verb (used with object), de·mor·al·ized, de·mor·al·iz·ing.
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OTHER WORDS FROM demoralizede·mor·al·i·za·tion, nounde·mor·al·iz·er, nounde·mor·al·iz·ing·ly, adverb
Example sentences from the Web for demoralize
China’s neighbors are not devastated and demoralized from the events of a cataclysmic war as were the countries surrounding the Soviet Union in 1946 and 1947.Defeating today’s top threats requires rethinking our idea of national security|Melvyn Leffler|January 26, 2021|Washington Post
They know this is a rotten deal and they are demoralized, running faster and faster with no hope of catching up.
A crisis in leadership had the Taliban demoralized and divided.Afghan Taliban Say they Won Big with Bergdahl Swap|Sami Yousafzai|June 2, 2014|DAILY BEAST
Motivating demoralized doctors is something that Dr. Pamela Wible, a family physician in Oregon, has some experience with.The Health-Care System Is So Broken, It’s Time for Doctors to Strike|Daniela Drake|April 29, 2014|DAILY BEAST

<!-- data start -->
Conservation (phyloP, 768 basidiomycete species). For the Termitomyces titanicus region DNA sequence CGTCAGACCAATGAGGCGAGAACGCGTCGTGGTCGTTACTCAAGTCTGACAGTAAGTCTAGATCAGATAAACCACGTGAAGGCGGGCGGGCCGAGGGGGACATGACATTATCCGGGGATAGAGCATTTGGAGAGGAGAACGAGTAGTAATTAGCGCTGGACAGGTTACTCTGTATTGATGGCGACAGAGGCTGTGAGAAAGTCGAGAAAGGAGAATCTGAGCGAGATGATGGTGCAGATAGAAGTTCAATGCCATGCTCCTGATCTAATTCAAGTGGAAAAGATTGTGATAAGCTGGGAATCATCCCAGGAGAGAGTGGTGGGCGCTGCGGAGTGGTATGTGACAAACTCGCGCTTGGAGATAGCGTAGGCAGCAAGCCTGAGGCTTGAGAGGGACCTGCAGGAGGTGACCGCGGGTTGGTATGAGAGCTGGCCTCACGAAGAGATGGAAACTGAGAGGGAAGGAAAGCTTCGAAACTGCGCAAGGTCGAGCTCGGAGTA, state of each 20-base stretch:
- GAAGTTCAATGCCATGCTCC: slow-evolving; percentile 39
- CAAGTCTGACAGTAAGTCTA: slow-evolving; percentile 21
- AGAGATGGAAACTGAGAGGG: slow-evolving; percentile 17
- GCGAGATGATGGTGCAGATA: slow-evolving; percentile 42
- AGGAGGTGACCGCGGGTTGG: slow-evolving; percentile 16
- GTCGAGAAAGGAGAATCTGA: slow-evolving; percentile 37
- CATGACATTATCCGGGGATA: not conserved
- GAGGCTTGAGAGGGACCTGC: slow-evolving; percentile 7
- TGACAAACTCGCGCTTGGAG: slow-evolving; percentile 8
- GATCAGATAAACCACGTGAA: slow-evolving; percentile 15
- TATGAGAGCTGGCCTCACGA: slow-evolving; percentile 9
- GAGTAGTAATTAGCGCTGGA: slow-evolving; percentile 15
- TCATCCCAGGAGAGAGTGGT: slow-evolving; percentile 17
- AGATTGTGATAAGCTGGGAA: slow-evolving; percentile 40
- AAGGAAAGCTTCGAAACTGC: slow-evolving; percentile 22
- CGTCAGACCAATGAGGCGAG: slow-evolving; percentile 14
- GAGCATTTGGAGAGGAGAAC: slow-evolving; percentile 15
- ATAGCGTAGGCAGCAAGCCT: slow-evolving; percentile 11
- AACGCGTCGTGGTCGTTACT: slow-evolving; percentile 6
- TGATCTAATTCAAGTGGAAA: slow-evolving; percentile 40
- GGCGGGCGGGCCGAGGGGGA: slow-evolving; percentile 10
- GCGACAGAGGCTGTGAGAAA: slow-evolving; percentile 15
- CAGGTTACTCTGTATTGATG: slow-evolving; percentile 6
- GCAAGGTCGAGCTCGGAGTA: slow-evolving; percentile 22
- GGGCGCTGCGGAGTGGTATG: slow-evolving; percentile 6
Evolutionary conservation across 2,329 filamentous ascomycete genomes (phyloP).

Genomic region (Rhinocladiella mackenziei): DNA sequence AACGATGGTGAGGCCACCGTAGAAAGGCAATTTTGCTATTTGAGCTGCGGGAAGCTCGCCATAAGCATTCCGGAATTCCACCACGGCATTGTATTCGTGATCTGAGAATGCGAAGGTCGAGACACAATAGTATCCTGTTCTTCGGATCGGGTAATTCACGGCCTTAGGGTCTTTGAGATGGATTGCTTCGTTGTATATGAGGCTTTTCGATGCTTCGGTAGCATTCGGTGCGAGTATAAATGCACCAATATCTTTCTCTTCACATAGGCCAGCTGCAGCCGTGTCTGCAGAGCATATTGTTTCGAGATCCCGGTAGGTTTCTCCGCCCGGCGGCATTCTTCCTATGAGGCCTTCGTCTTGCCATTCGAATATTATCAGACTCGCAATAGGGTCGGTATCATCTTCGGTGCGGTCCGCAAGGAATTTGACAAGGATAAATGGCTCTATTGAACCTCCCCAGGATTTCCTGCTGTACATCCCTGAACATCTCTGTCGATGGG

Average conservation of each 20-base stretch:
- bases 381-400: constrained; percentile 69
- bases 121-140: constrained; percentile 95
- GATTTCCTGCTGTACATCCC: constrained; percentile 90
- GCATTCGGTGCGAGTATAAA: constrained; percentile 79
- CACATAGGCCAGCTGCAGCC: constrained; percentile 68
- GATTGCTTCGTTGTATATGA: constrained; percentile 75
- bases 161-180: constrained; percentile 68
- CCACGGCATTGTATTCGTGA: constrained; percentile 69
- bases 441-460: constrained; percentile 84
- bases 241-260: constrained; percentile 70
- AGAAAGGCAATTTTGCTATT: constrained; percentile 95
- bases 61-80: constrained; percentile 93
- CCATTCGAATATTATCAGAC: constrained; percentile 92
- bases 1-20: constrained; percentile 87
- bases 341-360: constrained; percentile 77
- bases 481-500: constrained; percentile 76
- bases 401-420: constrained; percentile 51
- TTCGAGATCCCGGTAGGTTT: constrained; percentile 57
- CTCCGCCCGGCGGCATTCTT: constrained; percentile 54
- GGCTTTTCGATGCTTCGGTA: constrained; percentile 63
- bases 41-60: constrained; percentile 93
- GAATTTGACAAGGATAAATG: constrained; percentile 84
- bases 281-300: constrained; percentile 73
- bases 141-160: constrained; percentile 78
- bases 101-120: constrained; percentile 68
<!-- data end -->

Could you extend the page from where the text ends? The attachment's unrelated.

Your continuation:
Ukrainian troops are completely demoralized—there is no resistance.
But their supply lines were too long, and their army too small, exhausted, and demoralized to achieve its objectives.A Noble Failure: Woodrow Wilson’s Presidency Considered|Michael Kazin|September 8, 2013|DAILY BEAST
And it is too true that ages of subjugation have demoralized, to a fearful extent, the Italian People.Glances at Europe|Horace Greeley
Until then Anabel clung to her friend, and so did young Colton, who was far more demoralized than his wife.Ancestors|Gertrude Atherton
She had found herself in a milieu that demoralized her; her mind had become like "the dyer's hand, subdued to what it worked in."Marriage la mode|Mrs. Humphry Ward
Morgan's men charged the scouting party, sending them through the village back to the main body in a very demoralized condition.
Tom, thoroughly demoralized, was already sitting in the bottom of the boat, between the general's knees.